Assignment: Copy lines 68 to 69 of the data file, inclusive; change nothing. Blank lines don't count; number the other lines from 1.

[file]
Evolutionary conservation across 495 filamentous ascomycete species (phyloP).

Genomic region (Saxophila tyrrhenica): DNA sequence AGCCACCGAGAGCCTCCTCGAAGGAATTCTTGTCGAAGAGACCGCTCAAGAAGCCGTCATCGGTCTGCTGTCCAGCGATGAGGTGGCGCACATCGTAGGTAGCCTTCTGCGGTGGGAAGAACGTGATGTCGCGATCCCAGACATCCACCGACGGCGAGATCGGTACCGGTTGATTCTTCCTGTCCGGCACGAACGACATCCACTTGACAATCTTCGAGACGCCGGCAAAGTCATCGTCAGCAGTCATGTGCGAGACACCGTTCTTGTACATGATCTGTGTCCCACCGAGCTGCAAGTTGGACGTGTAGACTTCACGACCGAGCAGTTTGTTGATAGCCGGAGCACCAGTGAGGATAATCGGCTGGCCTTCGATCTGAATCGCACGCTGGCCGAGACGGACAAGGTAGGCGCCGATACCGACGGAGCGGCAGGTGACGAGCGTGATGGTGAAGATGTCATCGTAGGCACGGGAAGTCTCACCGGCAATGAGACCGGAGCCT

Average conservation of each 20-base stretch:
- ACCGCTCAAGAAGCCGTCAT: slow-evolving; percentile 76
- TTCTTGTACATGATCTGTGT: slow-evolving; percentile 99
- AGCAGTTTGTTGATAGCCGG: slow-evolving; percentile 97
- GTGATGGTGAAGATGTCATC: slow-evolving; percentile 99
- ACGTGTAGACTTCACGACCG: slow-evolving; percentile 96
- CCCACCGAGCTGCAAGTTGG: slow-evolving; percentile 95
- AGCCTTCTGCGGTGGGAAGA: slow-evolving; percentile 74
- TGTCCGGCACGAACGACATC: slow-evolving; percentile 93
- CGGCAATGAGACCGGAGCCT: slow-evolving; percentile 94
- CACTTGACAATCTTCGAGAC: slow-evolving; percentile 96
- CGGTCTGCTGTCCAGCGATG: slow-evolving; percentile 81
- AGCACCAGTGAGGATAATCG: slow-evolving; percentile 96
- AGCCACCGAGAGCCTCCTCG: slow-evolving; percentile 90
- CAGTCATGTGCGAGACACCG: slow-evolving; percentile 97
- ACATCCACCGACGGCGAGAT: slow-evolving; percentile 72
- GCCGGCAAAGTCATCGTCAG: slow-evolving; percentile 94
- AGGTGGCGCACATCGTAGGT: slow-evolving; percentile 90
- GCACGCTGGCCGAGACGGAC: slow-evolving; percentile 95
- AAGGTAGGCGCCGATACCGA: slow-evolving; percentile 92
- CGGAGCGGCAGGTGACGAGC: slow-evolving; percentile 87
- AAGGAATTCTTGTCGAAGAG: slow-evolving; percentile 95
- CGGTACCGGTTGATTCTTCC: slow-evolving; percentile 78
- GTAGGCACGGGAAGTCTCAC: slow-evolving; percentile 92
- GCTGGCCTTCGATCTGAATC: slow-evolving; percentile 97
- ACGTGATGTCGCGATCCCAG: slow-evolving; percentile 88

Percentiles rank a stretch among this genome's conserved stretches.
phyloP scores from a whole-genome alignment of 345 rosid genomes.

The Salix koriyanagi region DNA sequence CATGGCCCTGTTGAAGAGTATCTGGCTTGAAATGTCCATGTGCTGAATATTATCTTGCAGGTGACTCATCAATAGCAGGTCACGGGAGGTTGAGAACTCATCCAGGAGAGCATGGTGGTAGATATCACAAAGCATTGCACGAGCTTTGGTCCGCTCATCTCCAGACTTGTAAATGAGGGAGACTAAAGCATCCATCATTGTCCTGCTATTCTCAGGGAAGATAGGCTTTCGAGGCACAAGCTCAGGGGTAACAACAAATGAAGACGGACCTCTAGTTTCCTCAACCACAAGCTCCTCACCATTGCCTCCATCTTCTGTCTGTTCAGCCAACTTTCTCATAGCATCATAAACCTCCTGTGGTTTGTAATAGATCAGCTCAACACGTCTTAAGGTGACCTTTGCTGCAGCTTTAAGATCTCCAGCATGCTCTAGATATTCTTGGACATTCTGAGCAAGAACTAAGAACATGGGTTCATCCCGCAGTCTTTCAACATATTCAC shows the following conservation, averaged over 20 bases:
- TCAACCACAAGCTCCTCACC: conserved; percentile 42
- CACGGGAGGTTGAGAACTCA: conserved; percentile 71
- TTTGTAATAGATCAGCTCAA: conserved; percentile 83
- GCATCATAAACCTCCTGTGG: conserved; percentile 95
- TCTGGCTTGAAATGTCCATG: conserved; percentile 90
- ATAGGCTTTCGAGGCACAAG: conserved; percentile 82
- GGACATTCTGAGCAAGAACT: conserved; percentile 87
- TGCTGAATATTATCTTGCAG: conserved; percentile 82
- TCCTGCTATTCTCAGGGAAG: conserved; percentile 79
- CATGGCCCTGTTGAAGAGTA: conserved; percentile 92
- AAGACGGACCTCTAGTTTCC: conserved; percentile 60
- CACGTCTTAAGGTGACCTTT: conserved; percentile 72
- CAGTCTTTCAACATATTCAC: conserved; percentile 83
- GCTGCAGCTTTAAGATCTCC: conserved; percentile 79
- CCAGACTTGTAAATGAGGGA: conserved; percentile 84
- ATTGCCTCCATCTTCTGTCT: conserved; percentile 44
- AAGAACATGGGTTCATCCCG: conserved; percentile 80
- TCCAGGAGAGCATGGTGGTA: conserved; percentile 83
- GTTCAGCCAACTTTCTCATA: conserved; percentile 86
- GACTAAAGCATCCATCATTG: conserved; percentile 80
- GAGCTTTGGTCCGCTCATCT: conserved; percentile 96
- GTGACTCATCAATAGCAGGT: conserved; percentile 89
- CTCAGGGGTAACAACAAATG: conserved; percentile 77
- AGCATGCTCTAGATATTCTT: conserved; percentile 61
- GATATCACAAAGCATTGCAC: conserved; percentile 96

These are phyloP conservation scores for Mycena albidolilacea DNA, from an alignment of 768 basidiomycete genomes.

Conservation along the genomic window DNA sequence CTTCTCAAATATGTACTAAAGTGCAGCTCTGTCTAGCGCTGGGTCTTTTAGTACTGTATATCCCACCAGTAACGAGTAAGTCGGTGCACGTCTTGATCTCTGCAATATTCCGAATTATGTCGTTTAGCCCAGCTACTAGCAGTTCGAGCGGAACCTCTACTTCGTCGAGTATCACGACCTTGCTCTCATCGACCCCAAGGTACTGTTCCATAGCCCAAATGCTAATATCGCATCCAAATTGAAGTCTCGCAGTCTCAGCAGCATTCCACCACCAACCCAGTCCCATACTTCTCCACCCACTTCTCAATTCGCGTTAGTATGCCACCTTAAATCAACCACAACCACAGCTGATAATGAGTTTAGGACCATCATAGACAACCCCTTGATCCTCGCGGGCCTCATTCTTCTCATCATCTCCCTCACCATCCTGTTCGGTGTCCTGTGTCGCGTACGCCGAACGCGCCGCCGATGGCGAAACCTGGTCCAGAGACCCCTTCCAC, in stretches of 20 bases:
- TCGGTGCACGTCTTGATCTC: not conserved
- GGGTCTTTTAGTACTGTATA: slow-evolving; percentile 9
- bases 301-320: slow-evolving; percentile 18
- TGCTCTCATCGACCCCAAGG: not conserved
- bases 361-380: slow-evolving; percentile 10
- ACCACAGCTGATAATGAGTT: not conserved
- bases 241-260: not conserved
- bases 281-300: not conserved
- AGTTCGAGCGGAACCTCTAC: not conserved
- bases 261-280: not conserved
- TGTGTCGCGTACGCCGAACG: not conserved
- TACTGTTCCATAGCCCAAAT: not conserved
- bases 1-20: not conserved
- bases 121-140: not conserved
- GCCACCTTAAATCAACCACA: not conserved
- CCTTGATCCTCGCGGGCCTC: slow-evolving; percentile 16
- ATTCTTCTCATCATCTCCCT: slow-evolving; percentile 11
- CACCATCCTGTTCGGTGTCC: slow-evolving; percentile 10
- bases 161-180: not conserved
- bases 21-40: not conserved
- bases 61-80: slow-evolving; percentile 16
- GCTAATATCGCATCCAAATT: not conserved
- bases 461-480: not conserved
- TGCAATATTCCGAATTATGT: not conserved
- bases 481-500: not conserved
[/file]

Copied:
- bases 261-280: not conserved
- TGTGTCGCGTACGCCGAACG: not conserved